Pinning the industry down on gender and diversity can be a challenge. Last fall, I asked a SIFMA spokeswoman for a gender breakdown of brokers since the 1990s. She said she didn’t have that data and suggested I contact FINRA, the aforementioned self-regulatory group that oversees stock brokers. Later that same day, a FINRA spokeswoman told me FINRA didn’t have those numbers either and suggested I get in touch with SIFMA.
FINRA gathers extensive information on the brokers it oversees but has made a deliberate decision not to track data that might shed light on discrimination. When a participant at last week’s conference asked Audria Pendergrass Lee, head of diversity at FINRA, whether her agency tracks data on the gender, race, and age of people who take the broker licensing test, she said FINRA has “made the decision not to collect that information.”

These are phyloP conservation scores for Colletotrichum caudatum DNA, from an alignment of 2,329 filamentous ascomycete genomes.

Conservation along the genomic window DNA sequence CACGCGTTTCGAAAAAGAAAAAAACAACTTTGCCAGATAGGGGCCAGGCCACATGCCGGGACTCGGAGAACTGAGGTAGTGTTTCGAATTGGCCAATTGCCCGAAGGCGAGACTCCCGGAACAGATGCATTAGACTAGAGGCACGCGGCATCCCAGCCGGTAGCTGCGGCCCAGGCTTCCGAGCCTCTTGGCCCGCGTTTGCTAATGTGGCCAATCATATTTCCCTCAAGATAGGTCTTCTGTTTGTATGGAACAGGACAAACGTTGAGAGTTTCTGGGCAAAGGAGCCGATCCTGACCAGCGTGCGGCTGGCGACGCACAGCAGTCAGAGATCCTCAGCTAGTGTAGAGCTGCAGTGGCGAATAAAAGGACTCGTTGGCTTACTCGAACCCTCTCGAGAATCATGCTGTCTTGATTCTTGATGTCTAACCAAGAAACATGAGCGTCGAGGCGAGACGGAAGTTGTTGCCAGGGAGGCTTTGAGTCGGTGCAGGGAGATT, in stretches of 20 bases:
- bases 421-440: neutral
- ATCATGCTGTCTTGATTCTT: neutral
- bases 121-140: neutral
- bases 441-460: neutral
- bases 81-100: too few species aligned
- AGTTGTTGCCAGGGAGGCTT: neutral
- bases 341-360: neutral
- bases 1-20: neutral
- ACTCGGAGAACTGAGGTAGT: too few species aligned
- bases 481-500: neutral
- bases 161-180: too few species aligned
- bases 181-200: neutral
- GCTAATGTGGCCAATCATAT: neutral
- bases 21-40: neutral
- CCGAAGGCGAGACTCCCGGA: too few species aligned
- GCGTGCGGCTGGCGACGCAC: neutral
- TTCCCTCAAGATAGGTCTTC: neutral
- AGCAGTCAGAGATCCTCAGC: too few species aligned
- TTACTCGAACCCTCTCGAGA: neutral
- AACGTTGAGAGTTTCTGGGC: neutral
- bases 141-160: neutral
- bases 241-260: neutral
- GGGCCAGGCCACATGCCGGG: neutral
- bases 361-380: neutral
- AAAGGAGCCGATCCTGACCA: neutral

Conference speaker Pamela Gibbs, head of the Office of Minority and Women Inclusion at the Securities and Exchange Commission, wrote Sen. Elizabeth Warren a letter last year in response to detailed questions about sexual harassment at the firms it regulates. Gibbs said she simply couldn’t provide much of the information the senator had requested. “It is unlikely that OMWI would receive data identifying sexual harassment allegations at a regulated entity,” she wrote, “because … it does not request information relating to sexual harassment or any other type of employment discrimination.”